The mind-game expert that is Warren Gatland supposedly prefers to roll rather than lob his grenades towards his opponents. But with one unprovoked comment yesterday he unashamedly yanked out the pin and did his finest Rambo impression. "Of all the teams in the Six Nations, the Welsh players dislike the Irish the most," said the Wales coach.
Cue a blast heard all the way from Dunvant to Dun Laoghaire and a fall-out at the Millennium Stadium that will now be even more eagerly anticipated. As if there is not enough riding on the final game of the tournament – a first Grand Slam since 1948 for Ireland, a defence of the Triple Crown and the Championship for Wales – then the Kiwi has introduced a personal edge that is sure to make the proceedings on Saturday evening that bit more tense. "My players' experiences against Ireland haven't always been the greatest, so they are very motivated to play against them," he added.
Last year, before Wales' Triple Crown clincher at Croke Park, Gatland ramped up the ante with Eddie O'Sullivan, the since departed coach who controversially succeeded him in the Ireland hot seat. This time around, with his own score settled, it is plainly the players' "differences" that will provide the incentive. It is no secret the two sets of players do not get along (Gavin Henson and Brian O'Driscoll are about as close as Popeye and Bluto), yet Gatland is nobody's fool and would have realised exactly the bitterness he was digging up.
If there was an underlying tone to his team announcement, it was that of "wind-up". He clearly believes that the entire weight of expectation will fall on Declan Kidney's men; just as he clearly believes it is his duty to remind them it will. "All the pressure will be on Ireland to grab only the second Grand Slam in their history and to come to our backyard and perform," he said.
"After the Scottish game, the Irish players were an hour and a half in the changing room celebrating and singing. So they were clearly happy with where they were at. It's how they handle that pressure now. At international level, when there has been that expectation either to perform in Six Nations tournaments or World Cups, they've faltered. It will be interesting to see how Declan handles that, and how the players handle that.
"If you go back to the autumn, they were talking themselves up a lot before the New Zealand game and really performed poorly. Yeah, they've performed well in this Six Nations, but we're at home with a massive crowd behind us. I don't mind admitting we have left ourselves with a lot to do to win the Championship, but, on the other hand, the 13-point deficit is by no means insurmountable. We know only too well in Wales that Grand Slams don't come cheaply."
Gatland's mischief would not have come as a surprise to his counterpart Kidney and, by and large, neither would his selection. The former All Black consented to shine the spotlight on himself long enough to hold up his hands and admit "maybe I did make too many changes" for the slog against Italy and he has inevitably moved to redress the failings of the Welsh "reserves" in Rome. Andy Powell's inclusion at No 8 might have raised the odd eyebrow after his ineffectual display, but the pack essentially picked itself. Meanwhile, Gatland outlined his sensible policy in behind. "We've gone with the most experienced back line we can put out there," he said.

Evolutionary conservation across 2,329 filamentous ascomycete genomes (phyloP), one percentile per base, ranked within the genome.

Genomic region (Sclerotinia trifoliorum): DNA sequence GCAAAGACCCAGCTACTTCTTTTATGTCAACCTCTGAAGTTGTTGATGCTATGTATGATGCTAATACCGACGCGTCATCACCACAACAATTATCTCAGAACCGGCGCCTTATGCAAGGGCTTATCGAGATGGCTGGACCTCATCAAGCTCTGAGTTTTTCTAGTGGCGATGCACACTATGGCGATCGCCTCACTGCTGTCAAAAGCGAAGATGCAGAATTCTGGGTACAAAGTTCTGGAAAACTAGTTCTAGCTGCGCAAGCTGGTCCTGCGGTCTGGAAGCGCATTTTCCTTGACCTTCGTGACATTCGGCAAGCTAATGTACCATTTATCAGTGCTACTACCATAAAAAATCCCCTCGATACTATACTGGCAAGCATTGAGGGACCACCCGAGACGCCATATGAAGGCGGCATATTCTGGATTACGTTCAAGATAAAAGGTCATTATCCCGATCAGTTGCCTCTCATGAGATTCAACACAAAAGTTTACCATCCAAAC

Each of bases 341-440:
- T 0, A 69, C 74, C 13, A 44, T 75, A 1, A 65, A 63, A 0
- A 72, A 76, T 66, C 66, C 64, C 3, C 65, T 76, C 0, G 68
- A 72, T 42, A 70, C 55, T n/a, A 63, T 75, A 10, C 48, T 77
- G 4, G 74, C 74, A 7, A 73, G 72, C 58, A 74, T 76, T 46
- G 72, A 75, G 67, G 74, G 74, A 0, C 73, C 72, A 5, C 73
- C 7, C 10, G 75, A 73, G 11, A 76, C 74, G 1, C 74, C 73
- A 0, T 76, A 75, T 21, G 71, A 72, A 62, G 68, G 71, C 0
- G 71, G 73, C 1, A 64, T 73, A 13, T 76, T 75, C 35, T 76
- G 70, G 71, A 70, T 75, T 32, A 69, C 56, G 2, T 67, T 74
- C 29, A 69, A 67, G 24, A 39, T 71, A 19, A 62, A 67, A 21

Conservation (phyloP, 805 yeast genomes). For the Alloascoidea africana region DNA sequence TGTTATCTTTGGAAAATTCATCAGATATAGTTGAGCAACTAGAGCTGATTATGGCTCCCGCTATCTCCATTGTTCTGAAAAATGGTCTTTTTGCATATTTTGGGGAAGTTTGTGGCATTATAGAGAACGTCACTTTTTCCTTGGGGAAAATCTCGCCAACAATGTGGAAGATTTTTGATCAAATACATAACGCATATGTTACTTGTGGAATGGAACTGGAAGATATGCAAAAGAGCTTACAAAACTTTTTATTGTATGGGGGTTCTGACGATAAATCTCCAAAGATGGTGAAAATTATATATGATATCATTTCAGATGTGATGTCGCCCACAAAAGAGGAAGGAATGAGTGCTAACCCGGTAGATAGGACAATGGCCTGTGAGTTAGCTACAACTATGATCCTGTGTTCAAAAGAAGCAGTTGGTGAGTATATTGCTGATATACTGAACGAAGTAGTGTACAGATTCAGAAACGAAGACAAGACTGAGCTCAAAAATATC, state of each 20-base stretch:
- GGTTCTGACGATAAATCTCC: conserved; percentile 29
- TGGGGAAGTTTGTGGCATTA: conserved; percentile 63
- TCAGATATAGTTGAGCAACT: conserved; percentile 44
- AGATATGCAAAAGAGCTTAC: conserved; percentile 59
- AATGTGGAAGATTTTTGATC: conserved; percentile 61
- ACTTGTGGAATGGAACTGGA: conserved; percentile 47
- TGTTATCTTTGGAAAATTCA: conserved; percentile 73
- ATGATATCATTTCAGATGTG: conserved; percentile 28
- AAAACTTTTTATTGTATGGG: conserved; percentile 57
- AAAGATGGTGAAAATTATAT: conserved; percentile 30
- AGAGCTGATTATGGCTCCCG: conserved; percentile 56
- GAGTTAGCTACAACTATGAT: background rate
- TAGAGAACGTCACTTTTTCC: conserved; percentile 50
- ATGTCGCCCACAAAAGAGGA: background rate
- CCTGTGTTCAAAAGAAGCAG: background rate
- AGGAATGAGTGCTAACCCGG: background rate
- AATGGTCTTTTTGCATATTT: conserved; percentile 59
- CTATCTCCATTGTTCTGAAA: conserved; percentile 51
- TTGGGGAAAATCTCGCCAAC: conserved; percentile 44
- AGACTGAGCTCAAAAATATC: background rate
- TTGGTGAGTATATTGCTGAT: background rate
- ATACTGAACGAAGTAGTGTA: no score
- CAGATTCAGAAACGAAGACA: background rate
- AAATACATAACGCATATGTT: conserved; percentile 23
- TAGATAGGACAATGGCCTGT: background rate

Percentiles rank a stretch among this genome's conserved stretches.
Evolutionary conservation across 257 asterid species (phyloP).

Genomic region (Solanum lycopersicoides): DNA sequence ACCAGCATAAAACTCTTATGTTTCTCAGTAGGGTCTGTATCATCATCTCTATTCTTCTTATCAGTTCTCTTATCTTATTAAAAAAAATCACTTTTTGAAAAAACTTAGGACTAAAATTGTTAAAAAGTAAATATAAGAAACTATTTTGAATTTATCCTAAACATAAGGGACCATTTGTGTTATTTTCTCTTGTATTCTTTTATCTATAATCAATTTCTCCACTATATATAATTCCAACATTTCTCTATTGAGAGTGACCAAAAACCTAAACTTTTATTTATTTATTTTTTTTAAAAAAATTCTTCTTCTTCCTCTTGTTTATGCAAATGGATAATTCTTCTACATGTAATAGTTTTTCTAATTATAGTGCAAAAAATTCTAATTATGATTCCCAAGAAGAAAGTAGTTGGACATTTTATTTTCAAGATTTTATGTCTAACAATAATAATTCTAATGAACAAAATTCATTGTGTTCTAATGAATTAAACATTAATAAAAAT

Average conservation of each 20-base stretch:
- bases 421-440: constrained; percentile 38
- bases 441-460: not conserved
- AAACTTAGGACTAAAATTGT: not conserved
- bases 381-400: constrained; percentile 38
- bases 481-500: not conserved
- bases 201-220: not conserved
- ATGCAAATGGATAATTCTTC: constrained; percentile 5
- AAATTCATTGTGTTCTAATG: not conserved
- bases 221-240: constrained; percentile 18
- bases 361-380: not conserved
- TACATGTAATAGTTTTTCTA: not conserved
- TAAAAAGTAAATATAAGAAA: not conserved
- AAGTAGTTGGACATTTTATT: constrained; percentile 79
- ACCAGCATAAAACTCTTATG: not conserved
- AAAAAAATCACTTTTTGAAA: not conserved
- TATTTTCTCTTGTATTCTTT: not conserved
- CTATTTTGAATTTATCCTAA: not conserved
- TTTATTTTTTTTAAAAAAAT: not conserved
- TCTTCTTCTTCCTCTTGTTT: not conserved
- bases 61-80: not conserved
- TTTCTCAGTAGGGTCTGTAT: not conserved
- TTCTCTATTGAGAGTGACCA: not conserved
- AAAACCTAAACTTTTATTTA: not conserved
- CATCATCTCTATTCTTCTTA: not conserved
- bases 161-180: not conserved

That means no place for 20-year-old Leigh Halfpenny or for Jamie Roberts – who drops to the bench – and the restoration of the Henson-Tom Shanklin partnership. The pair have yet to lose an international when starting at 12 and 13 and, seeing as they have appeared a dozen times alongside each other, that is another formidable statistic for Ireland to overcome.
For his part, Kidney also went with the expected in his selection, reinstating the No 8 Jamie Heaslip for Denis Leamy, hooker Jerry Flannery for Rory Best and scrum-half Tomas O'Leary for the unfortunate Peter Stringer. Inevitably, as Gatland attempted to raise the hype, Kidney desperately attempted to lower it. Although, he did not manage to sound quite so convincing. "If we are beaten in Cardiff and walk away with nothing, as long as we can look at ourselves and say we gave it our best shot, that won't be such a bad place to be," Kidney said.
* The Ireland trio Brian O'Driscoll, Paul O'Connell and Jamie Heaslip are among six names shortlisted for the Six Nations Player of the Tournament award. Wales' Lee Byrne, Italy's Sergio Parisse and England's Delon Armitage make up the list selected by a group of former international players. A fans' poll on the tournament website www.rbs6nations.com will decide the winner after the final round of matches.
Celtic conundrum: Teams for Cardiff
15 R Kearney (Leinster)
14 T Bowe (Ospreys)
13 B O'Driscoll (Leinster, c)
12 G D'Arcy (Leinster)
11 L Fitzgerald (Leinster)
10 R O'Gara (Munster)
9 T O'Leary (Munster)
1 M Horan (Munster)
2 J Flannery (Munster)
3 J Hayes (Munster)
4 D O'Callaghan (Munster)
5 P O'Connell (Munster)
6 S Ferris (Ulster)
7 D Wallace (Munster)
8 J Heaslip (Leinster)
Replacements: 16 R Best (Ulster); 17 T Court (Ulster); 18 M O'Driscoll (Munster); 19 D Leamy (Munster); 20 P Stringer (Munster); 21 P Wallace (Ulster); 22 G Murphy (Leicester).
15 L Byrne (Ospreys)
14 M Jones (Scarlets)
13 T Shanklin (Blues)
12 G Henson (Ospreys)
11 S Williams (Ospreys)
10 S Jones (Scarlets)
9 M Phillips (Ospreys)
1 G Jenkins (Blues)
2 M Rees (Scarlets)
3 A Jones (Ospreys)
4 I Gough (Ospreys)
5 A-W Jones (Ospreys)
6 R Jones (Ospreys, capt)
7 M Williams (Blues)
8 A Powell (Blues)
Replacements: 16 H Bennett (Ospreys); 17 J Yapp (Blues); 18 L Charteris (Dragons); 19 D Jones (Scarlets); 20 W Fury (London Irish); 21 J Hook (Ospreys); 22 J Roberts (Blues).
Referee W Barnes (Eng).
Touch judges D Pearson (Eng), S Terheege (Eng). Television match official R Poite (Fr).
Venue Millennium Stadium (5.30). TV BBC 1.
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